Conventional integrated circuit (IC) devices do not permit circuit reconfiguration because their logic functions are generally fixed by their physical layout and doped regions. Course-grain reconfiguration is the main approach currently used to overcome this limitation. Unfortunately, this approach is disadvantageous as it does not utilize some active chip regions, leading to high data transfer latency. Fine-reconfiguration has resulted in the required paradigm change allowing the redesign of circuits and devices after manufacturing as well as at runtime. Thus, combinational circuits realized through reconfiguring complete logic blocks exhibited benefits in terms of area and power consumption.
The concepts of conventional field-effect transistors (FETs) are generally limited to static electrical functions primarily because they require extraordinary reproducible and steep doping concertation. With most ICs reaching their physical scalability limits, doping-free reconfigurable FETs (RFETs) have emerged as promising device concepts. As the basic building blocks of such devices, RFETs can dynamically modify the operation of the device between n- or p-type even during runtime. RFETs have been achieved using different channel materials.
Among the available channel materials, Ge has emerged as a potential channel material for reducing the power consumption and solving the switching delay associated with RFETs owing to their reduced bandgap. However, this technology is limited to bottom-up demonstrators where patterning, positioning, nanowire size and crystal orientation control are challenging. Besides, the devices suffer from inherent process variability resulting in different barrier heights and electrical properties. Therefore, developing effective top-down Ge RFET technology to realize the deterministic capability and low variability required to manufacture demonstrator circuits is highly desirable.
Despite Ge being identified as a promising channel material to enable reduction of power consumption and switching delay compared to Si reconfigurable field-effect transistors (RFETs), Ge based devices have been limited to simulations and bottom-up demonstrators not compatible with complex circuit technology. A key material aspect that had been missing so far to advance this prominent technology were the unstable phases upon germanide crystal contact formation,1 that yield in a large variability and unpredictability in the electrical characteristics of the built devices. Thereto, transferring monolithic Al-Ge-Al heterostructures to a deterministic top-down fabrication scheme based on a Ge on insulator (GeOI) platform,2 enabled Ge RFETs with a stable contact crystal phase and abrupt interfaces ensuring a reliable and reproducible contact formation.3 Moreover, the GeOI approach allows the realization of more sophisticated solutions applicable in industrial environments for the implementation of RFET circuits to extend common CMOS capabilities.
Herein, a team of researchers from TU Wien: PhD candidate Raphael Böckle, Dr. Masiar Sistani, and Professor Walter M. Weber designed a deterministic top-down Ge RFET technology to realize a Ge-based RFET architecture. This technology was developed by employing a GeOI integration scheme. Unlike conventional methods that use Ni-germanide contacts, this technology used monolithically integrated Al-Ge-Al heterostructures. The work is currently published in the research journal, Advanced Materials Technology.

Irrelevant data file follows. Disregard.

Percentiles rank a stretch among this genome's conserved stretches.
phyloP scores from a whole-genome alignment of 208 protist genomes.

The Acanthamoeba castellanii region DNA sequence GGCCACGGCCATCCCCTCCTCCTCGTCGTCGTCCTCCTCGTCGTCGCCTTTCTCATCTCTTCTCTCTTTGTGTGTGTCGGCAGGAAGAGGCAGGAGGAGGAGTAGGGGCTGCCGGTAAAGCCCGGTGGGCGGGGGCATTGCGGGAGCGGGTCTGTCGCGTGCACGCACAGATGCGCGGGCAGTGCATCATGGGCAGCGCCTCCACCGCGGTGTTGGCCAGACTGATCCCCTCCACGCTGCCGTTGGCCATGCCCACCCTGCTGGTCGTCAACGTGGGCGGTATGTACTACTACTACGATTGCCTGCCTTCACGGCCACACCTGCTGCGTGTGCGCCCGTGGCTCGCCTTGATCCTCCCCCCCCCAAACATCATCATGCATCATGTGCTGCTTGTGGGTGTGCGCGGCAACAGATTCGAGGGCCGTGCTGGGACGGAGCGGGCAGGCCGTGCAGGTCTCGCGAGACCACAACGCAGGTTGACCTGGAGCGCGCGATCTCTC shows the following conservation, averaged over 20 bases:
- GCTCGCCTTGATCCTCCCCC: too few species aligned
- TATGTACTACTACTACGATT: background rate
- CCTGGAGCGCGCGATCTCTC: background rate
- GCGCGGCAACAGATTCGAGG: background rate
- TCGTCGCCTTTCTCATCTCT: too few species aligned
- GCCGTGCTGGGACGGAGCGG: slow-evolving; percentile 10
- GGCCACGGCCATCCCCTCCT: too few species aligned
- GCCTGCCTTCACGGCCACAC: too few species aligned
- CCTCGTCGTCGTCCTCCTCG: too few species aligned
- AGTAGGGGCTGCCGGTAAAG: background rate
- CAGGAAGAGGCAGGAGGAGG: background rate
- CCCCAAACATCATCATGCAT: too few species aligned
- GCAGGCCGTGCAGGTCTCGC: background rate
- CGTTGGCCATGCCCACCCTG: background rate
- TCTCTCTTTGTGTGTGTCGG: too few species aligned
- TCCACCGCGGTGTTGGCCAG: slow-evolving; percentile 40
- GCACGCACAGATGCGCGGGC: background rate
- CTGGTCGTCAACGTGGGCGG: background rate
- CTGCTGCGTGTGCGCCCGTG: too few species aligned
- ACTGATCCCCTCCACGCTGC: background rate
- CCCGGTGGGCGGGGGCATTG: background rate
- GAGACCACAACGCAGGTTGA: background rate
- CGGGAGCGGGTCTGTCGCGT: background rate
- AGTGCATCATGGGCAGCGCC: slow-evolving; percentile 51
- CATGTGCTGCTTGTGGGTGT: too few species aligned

The research team findings showed that the new technology was capable of controlling the polarity and suppressing the leakage current due to the injection of specific charge carriers through the gated Al-Ge heterojunctions and the presence of an electrostatic energy barrier. The monolithically integrated Al-Ge-Al heterostructures overcome the challenge of reproducibly and deterministically defining the metallic phase of the drain junctions, thus solving the phase stability issues associated with the conventional methods. Additionally, the Al-Ge exchange produced pure and highly conducting leads. The concentration of the charge carrier in the Ge channel was effectively controlled by the dedicated gate-control, allowing the transistor to be switched on and off. Furthermore, compared with conventional FET architectures, the proposed architecture reduced the off-current significantly while suppressing the ambipolar operation even at elevated temperatures.
In summary, the researchers demonstrated the effectiveness of a three-independent gate RFET scheme based on monolithic Al-Ge-Al heterostructure lodged in a GeOI platform. By tuning the barrier transmissibility, both unipolar n- and p-type operations were successfully achieved. In addition, the use of monolithic Al/Ge contacts reduces the impact of process variability than Ni-germanide contacts. In a statement to Advances in Engineering, the authors explained the new platform provides the initial step towards future generation of adaptable and flexible circuit design based on RFET architecture and will enable alternative and diversified computing approaches.
Figure legend: Colored SEM image of a Ge nanosheet based TTG RFET
(1) Marshall, E. D.; Wu, C. S.; Pai, C. S.; Scott, D. M.; Lau, S. S. Metal-Germanium Contacts and Germanide Formation. MRS Proc. 1985, 47, 161.
(2) Wind, L.; Sistani, M.; Song, Z.; Maeder, X.; Pohl, D.; Michler, J.; Rellinghaus, B.; Weber, W. M.; Lugstein, A. Monolithic Metal–Semiconductor–Metal Heterostructures Enabling Next-Generation Germanium Nanodevices. ACS Appl. Mater. Interfaces 2021, 13, 12393–12399.
(3) Böckle, R.; Sistani, M.; Lipovec, B.; Pohl, D.; Rellinghaus, B.; Lugstein, A.; Weber, W. M. A Top‐Down Platform Enabling Ge Based Reconfigurable Transistors. Adv. Mater. Technol. 2022, 7, 2100647.